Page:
Applying to graduate school can be an arduous process. However, much can be done to decrease application stress and increase the likelihood of being accepted by competitive programs. Ideally, many of these activities (e.g., developing relationships with faculty, maintaining a competitive GPA, becoming involved in research projects) should be initiated early in the undergraduate career. The applicant must determine an area of psychology to specialize in, as well as specific research interests within that area. It is important to develop a professional relationship with a faculty member who will act as a mentor during the undergraduate years and aid the application process.
There are many resources (see References and Resources below) available to help determine which aspects of the application are emphasized by specific programs. Although there are some universal principles to the graduate application process, substantial variability exists from program to program. Carefully review and follow the specific instructions and requirements of each program.
Many schools emphasize GRE scores, particularly the verbal and quantitative sections of the general test, and some require the psychology subject test. Many institutions emphasize GPA from the last two years of undergraduate study or from psychology courses. Most programs require at least three letters of recommendation. Students should seek letter writers who have known them in multiple contexts (e.g., research projects, advisory committees, departmental organizations). Finally, experience demonstrating involvement in independent research (e.g., honors thesis, conference presentations, journal publications) can work favorably for the applicant.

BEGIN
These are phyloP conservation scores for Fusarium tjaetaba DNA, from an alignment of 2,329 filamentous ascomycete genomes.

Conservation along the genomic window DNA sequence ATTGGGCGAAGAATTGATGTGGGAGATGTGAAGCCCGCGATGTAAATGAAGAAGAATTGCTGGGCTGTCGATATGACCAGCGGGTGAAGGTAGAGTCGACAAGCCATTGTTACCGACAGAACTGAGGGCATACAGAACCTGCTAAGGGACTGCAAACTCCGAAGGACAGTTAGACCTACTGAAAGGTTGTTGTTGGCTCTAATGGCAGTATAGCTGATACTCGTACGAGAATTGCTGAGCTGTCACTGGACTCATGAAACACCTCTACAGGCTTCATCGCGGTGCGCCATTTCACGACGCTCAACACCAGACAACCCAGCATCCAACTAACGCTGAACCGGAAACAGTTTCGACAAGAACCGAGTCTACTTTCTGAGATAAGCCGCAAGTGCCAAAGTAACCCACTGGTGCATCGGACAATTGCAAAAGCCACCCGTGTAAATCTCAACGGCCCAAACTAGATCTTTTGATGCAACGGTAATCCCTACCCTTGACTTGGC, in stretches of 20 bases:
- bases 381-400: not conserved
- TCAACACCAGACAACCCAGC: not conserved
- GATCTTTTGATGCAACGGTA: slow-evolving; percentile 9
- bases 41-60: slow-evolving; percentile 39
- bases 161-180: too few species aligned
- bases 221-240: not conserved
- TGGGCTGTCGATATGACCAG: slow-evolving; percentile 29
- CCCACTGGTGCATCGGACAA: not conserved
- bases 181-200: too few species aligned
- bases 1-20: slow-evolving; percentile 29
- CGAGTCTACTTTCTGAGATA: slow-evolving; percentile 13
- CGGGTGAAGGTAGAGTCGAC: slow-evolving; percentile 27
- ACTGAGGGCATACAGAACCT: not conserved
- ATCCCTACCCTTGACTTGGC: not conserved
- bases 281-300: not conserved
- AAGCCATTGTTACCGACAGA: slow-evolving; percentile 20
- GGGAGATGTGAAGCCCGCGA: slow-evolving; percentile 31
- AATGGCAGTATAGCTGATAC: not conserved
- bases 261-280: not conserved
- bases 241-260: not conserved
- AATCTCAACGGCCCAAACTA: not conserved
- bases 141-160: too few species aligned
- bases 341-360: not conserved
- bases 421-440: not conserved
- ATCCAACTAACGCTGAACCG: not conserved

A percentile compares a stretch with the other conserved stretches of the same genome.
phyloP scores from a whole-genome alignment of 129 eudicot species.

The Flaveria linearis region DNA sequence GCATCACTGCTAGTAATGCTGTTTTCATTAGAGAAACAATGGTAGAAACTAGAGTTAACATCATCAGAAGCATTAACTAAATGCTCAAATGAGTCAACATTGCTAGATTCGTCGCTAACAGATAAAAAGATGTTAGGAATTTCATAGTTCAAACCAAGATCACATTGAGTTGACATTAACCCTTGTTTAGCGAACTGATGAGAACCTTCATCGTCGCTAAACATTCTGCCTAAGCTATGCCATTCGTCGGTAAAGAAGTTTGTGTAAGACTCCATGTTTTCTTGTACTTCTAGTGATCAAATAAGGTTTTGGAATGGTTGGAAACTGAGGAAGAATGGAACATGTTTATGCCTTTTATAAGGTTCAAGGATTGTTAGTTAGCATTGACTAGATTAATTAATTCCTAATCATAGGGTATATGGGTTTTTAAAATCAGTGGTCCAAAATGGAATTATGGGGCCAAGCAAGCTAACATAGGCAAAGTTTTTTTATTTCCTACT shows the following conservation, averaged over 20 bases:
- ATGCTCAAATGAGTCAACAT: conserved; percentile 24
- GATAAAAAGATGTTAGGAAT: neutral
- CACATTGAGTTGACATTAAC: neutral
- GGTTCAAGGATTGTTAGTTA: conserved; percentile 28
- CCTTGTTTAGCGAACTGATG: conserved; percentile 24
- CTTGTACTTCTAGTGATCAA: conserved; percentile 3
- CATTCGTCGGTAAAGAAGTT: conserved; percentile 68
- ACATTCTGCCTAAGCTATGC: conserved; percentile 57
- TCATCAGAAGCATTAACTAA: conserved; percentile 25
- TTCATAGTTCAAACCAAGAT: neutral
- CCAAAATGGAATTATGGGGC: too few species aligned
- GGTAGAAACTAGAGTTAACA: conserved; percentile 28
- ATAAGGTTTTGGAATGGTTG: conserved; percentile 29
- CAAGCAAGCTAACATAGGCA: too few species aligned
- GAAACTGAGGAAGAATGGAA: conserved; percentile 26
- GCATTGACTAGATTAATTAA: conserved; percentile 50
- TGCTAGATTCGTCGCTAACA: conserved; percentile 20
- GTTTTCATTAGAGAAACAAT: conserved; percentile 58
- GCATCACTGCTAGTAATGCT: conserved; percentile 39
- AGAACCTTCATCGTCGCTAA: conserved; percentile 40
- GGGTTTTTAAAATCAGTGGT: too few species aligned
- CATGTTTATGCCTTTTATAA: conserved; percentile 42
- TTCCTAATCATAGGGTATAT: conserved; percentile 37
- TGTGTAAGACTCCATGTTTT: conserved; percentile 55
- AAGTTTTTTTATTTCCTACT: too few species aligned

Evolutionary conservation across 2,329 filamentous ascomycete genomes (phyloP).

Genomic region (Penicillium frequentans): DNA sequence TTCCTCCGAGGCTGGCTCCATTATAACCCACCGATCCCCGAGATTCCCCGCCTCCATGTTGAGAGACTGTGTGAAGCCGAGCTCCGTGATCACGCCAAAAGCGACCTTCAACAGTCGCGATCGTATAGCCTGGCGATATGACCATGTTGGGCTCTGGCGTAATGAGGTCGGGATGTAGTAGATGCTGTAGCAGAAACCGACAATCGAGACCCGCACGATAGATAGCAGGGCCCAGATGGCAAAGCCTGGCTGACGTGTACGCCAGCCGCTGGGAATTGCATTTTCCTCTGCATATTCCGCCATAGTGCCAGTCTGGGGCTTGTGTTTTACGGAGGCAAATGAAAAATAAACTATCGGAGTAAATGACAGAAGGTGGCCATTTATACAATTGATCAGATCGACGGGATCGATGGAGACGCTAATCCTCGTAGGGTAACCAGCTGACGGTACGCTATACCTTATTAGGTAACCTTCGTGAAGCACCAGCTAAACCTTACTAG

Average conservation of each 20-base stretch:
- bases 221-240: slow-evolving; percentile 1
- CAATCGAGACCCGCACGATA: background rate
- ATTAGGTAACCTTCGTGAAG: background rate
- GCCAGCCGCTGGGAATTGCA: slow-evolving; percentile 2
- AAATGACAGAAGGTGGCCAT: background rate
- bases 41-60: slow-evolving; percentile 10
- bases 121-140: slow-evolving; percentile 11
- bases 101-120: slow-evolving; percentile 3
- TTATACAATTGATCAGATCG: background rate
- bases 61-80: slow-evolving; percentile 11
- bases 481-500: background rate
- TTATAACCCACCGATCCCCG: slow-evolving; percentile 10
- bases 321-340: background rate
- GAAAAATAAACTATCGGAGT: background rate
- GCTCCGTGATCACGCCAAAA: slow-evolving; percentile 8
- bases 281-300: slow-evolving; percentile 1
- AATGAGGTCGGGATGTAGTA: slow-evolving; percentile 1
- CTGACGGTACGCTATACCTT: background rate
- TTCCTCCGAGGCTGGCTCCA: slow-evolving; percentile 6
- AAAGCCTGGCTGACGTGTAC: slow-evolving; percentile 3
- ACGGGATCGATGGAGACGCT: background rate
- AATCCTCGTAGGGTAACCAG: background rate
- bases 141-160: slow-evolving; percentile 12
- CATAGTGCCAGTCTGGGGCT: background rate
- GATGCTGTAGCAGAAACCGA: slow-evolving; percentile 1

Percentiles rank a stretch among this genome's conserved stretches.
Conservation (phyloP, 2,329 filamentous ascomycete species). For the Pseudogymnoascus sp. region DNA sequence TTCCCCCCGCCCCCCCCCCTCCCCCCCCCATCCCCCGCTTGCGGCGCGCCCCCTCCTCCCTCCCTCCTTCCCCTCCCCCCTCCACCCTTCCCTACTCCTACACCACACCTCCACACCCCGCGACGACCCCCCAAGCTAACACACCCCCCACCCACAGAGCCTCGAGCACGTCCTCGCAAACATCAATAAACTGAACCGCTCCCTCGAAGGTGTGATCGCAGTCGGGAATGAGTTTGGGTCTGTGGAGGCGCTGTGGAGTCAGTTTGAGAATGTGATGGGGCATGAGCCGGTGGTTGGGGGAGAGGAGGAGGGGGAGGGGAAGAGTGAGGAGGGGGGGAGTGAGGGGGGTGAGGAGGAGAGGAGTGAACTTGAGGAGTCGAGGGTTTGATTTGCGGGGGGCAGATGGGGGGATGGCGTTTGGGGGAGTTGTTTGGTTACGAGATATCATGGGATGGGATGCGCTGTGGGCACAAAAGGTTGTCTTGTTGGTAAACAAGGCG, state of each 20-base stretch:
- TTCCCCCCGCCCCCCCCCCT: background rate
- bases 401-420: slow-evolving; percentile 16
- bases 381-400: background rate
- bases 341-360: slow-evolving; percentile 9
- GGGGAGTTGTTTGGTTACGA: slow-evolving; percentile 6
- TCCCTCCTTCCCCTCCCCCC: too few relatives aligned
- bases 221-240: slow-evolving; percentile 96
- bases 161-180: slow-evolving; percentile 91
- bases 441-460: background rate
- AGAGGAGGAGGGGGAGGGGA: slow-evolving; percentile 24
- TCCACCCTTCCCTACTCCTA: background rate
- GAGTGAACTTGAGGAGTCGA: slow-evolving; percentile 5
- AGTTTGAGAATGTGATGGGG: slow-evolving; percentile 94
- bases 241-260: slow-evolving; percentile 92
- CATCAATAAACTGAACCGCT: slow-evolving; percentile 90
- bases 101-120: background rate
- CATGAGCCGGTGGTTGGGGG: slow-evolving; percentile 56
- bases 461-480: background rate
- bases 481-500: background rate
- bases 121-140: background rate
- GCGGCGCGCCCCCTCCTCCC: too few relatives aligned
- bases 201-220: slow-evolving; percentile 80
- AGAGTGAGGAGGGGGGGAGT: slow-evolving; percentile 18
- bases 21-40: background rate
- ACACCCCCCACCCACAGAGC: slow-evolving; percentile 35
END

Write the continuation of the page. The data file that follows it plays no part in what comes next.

The application also consists of written components. For example, the applicant’s vita “showcases” research and applied experiences, awards and honors, and involvement in additional scholastic endeavors. Similarly, applicants should write personal statements outlining:
- why they chose to pursue graduate education in psychology;
- their goals;
- experiences they have to supplement those goals; and,
- their reasons for applying.
Most schools require not only a departmental application, but also a separate graduate school application. Certain applications may require an essay or writing sample. Written components should ideally be typed.
Students may jeopardize their chances of gaining admission by restricting the number of schools to which they apply. We recommend that students apply to three levels of programs, including: a few “top tier” schools, where selection is highly competitive, several “middle tier” schools that may yield a higher admittance rate, and a few “safe schools.”
A final important aspect is the student’s overall “fit” with the program. There is considerable variability across programs, and certain students may not match well with certain programs. “Fit” involves compatibility with the overall philosophy and orientation of the program, as well as being matched with a specific faculty member in terms of research interests, work ethics, and personality. Selecting schools based on these factors will increase the likelihood of gaining admittance.